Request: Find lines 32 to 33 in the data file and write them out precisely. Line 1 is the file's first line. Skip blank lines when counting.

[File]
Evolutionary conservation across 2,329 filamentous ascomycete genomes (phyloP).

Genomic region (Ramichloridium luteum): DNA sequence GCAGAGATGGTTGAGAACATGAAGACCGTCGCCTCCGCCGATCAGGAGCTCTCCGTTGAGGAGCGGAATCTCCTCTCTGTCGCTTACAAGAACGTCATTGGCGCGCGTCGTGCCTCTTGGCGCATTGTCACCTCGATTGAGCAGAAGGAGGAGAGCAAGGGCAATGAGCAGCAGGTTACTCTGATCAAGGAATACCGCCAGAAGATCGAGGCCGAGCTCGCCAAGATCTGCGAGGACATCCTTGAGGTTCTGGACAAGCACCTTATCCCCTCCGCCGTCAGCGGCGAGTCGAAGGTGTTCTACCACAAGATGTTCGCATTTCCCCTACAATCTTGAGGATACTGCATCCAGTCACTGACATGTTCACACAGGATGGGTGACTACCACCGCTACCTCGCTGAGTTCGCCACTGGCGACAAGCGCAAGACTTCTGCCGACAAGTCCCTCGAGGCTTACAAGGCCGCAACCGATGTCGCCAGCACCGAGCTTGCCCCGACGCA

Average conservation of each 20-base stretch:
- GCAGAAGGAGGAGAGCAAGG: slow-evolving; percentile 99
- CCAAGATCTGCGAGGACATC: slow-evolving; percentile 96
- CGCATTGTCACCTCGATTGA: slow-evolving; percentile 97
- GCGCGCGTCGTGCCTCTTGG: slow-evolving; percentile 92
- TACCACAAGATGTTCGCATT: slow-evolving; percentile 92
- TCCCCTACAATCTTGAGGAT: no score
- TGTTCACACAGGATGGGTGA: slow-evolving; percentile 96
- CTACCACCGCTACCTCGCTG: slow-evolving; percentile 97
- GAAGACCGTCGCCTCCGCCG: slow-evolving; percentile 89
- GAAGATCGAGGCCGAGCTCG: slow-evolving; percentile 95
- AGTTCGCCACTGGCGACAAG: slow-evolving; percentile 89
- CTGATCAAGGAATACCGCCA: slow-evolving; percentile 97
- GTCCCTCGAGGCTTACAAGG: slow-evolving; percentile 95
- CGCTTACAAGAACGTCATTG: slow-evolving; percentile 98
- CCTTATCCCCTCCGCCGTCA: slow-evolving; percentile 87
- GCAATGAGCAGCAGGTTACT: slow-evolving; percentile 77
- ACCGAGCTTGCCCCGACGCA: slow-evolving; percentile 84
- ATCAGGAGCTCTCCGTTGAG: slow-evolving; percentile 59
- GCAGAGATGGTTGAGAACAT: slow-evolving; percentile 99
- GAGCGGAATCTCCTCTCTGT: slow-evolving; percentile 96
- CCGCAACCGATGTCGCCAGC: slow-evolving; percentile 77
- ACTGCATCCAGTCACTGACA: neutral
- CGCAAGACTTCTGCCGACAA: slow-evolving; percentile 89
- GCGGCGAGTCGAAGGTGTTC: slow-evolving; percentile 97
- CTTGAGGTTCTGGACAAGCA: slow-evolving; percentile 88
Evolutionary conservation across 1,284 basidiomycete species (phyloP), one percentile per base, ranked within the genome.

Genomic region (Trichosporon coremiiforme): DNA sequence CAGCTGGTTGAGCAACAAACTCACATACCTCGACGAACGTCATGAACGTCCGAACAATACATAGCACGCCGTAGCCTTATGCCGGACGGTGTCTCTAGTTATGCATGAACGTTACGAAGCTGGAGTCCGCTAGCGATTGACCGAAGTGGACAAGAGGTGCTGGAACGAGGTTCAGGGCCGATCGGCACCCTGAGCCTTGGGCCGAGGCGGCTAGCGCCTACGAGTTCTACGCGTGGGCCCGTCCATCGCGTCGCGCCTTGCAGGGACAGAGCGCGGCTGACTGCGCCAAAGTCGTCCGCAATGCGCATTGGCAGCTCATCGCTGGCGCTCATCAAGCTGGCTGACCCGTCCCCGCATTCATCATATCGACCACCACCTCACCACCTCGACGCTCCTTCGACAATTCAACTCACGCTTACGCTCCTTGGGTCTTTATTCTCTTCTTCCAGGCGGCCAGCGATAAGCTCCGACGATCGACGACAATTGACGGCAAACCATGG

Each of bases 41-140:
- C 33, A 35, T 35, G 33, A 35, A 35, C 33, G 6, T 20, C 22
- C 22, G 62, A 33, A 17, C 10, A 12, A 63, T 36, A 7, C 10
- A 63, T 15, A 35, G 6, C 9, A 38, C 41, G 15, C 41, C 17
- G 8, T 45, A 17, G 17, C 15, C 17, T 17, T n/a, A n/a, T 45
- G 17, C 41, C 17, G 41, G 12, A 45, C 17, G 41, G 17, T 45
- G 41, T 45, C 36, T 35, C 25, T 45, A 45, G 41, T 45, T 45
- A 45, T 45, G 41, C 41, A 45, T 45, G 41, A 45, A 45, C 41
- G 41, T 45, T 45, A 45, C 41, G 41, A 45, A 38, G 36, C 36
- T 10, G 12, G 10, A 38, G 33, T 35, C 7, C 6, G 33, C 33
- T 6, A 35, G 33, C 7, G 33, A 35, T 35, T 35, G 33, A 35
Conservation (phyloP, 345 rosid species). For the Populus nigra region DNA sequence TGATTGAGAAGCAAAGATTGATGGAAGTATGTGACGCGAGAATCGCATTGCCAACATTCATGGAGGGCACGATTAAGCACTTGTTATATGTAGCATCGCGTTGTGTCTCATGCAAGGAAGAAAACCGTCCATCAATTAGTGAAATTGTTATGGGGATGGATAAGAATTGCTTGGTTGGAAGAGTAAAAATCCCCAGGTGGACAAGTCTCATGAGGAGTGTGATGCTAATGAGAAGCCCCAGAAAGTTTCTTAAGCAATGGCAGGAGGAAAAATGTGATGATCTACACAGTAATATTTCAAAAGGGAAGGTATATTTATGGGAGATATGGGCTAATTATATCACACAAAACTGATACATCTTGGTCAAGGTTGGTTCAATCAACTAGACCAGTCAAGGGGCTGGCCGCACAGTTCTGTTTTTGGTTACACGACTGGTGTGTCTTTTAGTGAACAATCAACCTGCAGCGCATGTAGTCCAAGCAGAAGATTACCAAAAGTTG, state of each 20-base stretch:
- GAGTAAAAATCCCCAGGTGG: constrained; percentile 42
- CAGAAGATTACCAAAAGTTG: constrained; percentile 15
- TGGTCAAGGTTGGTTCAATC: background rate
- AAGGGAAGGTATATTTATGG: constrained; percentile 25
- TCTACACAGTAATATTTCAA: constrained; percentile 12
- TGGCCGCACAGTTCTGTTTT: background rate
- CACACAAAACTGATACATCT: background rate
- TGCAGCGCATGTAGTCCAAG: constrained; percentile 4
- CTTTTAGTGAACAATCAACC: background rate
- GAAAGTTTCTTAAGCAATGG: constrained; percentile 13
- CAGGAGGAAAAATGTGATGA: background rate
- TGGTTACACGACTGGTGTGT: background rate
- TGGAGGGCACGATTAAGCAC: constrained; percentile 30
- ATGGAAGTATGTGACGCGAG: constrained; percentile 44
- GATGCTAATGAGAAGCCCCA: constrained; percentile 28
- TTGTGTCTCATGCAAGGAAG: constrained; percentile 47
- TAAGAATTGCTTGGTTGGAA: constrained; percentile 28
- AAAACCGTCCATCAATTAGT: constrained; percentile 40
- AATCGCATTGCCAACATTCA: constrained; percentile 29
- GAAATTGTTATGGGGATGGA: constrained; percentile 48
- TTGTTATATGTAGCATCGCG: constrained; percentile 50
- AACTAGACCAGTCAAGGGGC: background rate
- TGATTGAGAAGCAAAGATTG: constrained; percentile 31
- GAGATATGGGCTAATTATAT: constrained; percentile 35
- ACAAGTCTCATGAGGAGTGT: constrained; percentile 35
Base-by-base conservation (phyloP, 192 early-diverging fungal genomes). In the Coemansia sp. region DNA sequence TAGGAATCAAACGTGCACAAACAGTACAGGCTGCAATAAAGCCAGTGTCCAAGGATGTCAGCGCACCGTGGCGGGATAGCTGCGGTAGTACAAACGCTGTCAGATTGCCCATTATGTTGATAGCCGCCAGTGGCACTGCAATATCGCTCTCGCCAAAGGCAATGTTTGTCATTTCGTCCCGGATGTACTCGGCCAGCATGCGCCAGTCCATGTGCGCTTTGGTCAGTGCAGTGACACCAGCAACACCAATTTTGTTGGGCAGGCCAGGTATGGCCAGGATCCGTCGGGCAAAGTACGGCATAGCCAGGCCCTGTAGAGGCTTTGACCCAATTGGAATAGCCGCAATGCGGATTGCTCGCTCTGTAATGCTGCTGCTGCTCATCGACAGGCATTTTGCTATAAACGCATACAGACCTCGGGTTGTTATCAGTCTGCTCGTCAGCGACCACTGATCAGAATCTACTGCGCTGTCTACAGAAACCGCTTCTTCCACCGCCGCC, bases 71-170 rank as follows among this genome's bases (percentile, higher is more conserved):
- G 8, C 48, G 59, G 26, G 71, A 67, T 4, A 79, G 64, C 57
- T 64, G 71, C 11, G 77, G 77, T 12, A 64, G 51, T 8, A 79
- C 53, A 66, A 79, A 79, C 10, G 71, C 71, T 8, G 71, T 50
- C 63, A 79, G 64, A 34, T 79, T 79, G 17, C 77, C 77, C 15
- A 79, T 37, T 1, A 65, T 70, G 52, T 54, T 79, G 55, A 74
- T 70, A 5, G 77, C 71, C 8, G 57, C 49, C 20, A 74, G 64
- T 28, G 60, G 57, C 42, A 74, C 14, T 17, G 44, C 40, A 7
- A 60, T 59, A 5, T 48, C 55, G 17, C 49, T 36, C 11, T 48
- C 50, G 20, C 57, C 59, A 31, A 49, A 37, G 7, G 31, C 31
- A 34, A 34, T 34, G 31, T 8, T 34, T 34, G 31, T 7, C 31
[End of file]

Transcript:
- C 33, A 35, T 35, G 33, A 35, A 35, C 33, G 6, T 20, C 22
- C 22, G 62, A 33, A 17, C 10, A 12, A 63, T 36, A 7, C 10